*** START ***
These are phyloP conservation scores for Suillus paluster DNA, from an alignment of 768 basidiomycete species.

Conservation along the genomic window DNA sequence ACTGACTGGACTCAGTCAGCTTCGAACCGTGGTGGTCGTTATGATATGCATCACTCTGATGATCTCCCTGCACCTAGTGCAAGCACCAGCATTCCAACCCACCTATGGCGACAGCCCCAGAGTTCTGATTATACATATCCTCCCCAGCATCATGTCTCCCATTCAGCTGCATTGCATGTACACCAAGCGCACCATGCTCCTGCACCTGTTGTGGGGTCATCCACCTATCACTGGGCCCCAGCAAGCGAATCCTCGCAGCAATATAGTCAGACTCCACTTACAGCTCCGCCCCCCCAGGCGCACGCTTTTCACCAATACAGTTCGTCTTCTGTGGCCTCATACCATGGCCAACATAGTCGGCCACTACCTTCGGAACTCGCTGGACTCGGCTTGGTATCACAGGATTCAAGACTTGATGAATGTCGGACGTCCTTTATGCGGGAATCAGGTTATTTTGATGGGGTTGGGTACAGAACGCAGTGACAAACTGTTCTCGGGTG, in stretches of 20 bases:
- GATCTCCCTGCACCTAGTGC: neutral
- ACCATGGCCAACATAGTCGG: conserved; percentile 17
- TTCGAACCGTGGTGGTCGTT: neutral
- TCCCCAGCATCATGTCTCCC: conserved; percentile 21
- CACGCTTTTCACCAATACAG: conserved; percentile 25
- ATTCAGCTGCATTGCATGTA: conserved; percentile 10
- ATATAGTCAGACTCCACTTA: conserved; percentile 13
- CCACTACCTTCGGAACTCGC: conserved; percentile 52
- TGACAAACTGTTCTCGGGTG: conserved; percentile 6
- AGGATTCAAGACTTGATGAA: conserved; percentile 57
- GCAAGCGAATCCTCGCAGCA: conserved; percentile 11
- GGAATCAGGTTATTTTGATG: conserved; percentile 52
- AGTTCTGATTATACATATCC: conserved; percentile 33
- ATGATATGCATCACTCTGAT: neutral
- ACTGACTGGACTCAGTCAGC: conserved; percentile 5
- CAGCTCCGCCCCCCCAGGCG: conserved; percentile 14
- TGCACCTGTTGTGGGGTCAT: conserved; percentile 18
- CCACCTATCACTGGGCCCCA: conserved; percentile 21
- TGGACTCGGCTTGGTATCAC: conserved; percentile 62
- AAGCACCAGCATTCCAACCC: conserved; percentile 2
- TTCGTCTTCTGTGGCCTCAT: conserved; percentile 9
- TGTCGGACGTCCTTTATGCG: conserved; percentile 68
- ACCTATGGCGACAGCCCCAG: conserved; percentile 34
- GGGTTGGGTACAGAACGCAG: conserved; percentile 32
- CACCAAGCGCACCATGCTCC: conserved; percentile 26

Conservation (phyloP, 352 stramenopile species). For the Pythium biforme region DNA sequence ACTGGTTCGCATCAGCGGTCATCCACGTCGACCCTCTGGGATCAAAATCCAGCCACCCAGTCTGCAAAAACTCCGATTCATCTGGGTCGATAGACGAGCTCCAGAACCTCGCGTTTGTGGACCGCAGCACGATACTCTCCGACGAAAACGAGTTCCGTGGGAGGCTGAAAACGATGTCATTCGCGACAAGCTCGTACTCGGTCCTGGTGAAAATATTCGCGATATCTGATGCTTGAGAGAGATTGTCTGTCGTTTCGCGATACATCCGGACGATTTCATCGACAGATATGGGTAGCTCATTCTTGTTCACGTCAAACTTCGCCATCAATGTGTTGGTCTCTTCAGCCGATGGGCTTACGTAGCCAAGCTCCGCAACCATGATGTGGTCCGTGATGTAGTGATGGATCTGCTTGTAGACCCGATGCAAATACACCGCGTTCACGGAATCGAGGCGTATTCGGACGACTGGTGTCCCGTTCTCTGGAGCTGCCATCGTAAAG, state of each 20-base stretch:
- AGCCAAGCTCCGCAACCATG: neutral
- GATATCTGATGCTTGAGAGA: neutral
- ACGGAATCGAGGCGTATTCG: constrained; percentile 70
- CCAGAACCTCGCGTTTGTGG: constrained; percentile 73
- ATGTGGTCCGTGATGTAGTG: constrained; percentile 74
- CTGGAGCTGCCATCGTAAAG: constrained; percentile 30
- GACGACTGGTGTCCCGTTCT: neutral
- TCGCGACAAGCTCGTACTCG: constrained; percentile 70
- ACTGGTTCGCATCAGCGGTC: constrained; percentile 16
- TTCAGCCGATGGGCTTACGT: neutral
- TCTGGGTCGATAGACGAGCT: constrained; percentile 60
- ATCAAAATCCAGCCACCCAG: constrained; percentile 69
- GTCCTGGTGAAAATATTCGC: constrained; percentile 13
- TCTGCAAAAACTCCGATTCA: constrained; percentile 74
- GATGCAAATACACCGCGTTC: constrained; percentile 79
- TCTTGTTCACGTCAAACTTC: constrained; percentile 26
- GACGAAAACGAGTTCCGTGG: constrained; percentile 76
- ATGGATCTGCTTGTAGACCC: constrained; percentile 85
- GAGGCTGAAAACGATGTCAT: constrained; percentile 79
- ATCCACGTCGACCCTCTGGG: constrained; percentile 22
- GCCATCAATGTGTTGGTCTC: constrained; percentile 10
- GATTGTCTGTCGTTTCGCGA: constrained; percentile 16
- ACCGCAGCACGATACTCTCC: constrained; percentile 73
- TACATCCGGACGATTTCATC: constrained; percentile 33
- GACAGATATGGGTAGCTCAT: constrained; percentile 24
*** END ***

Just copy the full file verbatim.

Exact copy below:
These are phyloP conservation scores for Suillus paluster DNA, from an alignment of 768 basidiomycete species.

Conservation along the genomic window DNA sequence ACTGACTGGACTCAGTCAGCTTCGAACCGTGGTGGTCGTTATGATATGCATCACTCTGATGATCTCCCTGCACCTAGTGCAAGCACCAGCATTCCAACCCACCTATGGCGACAGCCCCAGAGTTCTGATTATACATATCCTCCCCAGCATCATGTCTCCCATTCAGCTGCATTGCATGTACACCAAGCGCACCATGCTCCTGCACCTGTTGTGGGGTCATCCACCTATCACTGGGCCCCAGCAAGCGAATCCTCGCAGCAATATAGTCAGACTCCACTTACAGCTCCGCCCCCCCAGGCGCACGCTTTTCACCAATACAGTTCGTCTTCTGTGGCCTCATACCATGGCCAACATAGTCGGCCACTACCTTCGGAACTCGCTGGACTCGGCTTGGTATCACAGGATTCAAGACTTGATGAATGTCGGACGTCCTTTATGCGGGAATCAGGTTATTTTGATGGGGTTGGGTACAGAACGCAGTGACAAACTGTTCTCGGGTG, in stretches of 20 bases:
- GATCTCCCTGCACCTAGTGC: neutral
- ACCATGGCCAACATAGTCGG: conserved; percentile 17
- TTCGAACCGTGGTGGTCGTT: neutral
- TCCCCAGCATCATGTCTCCC: conserved; percentile 21
- CACGCTTTTCACCAATACAG: conserved; percentile 25
- ATTCAGCTGCATTGCATGTA: conserved; percentile 10
- ATATAGTCAGACTCCACTTA: conserved; percentile 13
- CCACTACCTTCGGAACTCGC: conserved; percentile 52
- TGACAAACTGTTCTCGGGTG: conserved; percentile 6
- AGGATTCAAGACTTGATGAA: conserved; percentile 57
- GCAAGCGAATCCTCGCAGCA: conserved; percentile 11
- GGAATCAGGTTATTTTGATG: conserved; percentile 52
- AGTTCTGATTATACATATCC: conserved; percentile 33
- ATGATATGCATCACTCTGAT: neutral
- ACTGACTGGACTCAGTCAGC: conserved; percentile 5
- CAGCTCCGCCCCCCCAGGCG: conserved; percentile 14
- TGCACCTGTTGTGGGGTCAT: conserved; percentile 18
- CCACCTATCACTGGGCCCCA: conserved; percentile 21
- TGGACTCGGCTTGGTATCAC: conserved; percentile 62
- AAGCACCAGCATTCCAACCC: conserved; percentile 2
- TTCGTCTTCTGTGGCCTCAT: conserved; percentile 9
- TGTCGGACGTCCTTTATGCG: conserved; percentile 68
- ACCTATGGCGACAGCCCCAG: conserved; percentile 34
- GGGTTGGGTACAGAACGCAG: conserved; percentile 32
- CACCAAGCGCACCATGCTCC: conserved; percentile 26

Conservation (phyloP, 352 stramenopile species). For the Pythium biforme region DNA sequence ACTGGTTCGCATCAGCGGTCATCCACGTCGACCCTCTGGGATCAAAATCCAGCCACCCAGTCTGCAAAAACTCCGATTCATCTGGGTCGATAGACGAGCTCCAGAACCTCGCGTTTGTGGACCGCAGCACGATACTCTCCGACGAAAACGAGTTCCGTGGGAGGCTGAAAACGATGTCATTCGCGACAAGCTCGTACTCGGTCCTGGTGAAAATATTCGCGATATCTGATGCTTGAGAGAGATTGTCTGTCGTTTCGCGATACATCCGGACGATTTCATCGACAGATATGGGTAGCTCATTCTTGTTCACGTCAAACTTCGCCATCAATGTGTTGGTCTCTTCAGCCGATGGGCTTACGTAGCCAAGCTCCGCAACCATGATGTGGTCCGTGATGTAGTGATGGATCTGCTTGTAGACCCGATGCAAATACACCGCGTTCACGGAATCGAGGCGTATTCGGACGACTGGTGTCCCGTTCTCTGGAGCTGCCATCGTAAAG, state of each 20-base stretch:
- AGCCAAGCTCCGCAACCATG: neutral
- GATATCTGATGCTTGAGAGA: neutral
- ACGGAATCGAGGCGTATTCG: constrained; percentile 70
- CCAGAACCTCGCGTTTGTGG: constrained; percentile 73
- ATGTGGTCCGTGATGTAGTG: constrained; percentile 74
- CTGGAGCTGCCATCGTAAAG: constrained; percentile 30
- GACGACTGGTGTCCCGTTCT: neutral
- TCGCGACAAGCTCGTACTCG: constrained; percentile 70
- ACTGGTTCGCATCAGCGGTC: constrained; percentile 16
- TTCAGCCGATGGGCTTACGT: neutral
- TCTGGGTCGATAGACGAGCT: constrained; percentile 60
- ATCAAAATCCAGCCACCCAG: constrained; percentile 69
- GTCCTGGTGAAAATATTCGC: constrained; percentile 13
- TCTGCAAAAACTCCGATTCA: constrained; percentile 74
- GATGCAAATACACCGCGTTC: constrained; percentile 79
- TCTTGTTCACGTCAAACTTC: constrained; percentile 26
- GACGAAAACGAGTTCCGTGG: constrained; percentile 76
- ATGGATCTGCTTGTAGACCC: constrained; percentile 85
- GAGGCTGAAAACGATGTCAT: constrained; percentile 79
- ATCCACGTCGACCCTCTGGG: constrained; percentile 22
- GCCATCAATGTGTTGGTCTC: constrained; percentile 10
- GATTGTCTGTCGTTTCGCGA: constrained; percentile 16
- ACCGCAGCACGATACTCTCC: constrained; percentile 73
- TACATCCGGACGATTTCATC: constrained; percentile 33
- GACAGATATGGGTAGCTCAT: constrained; percentile 24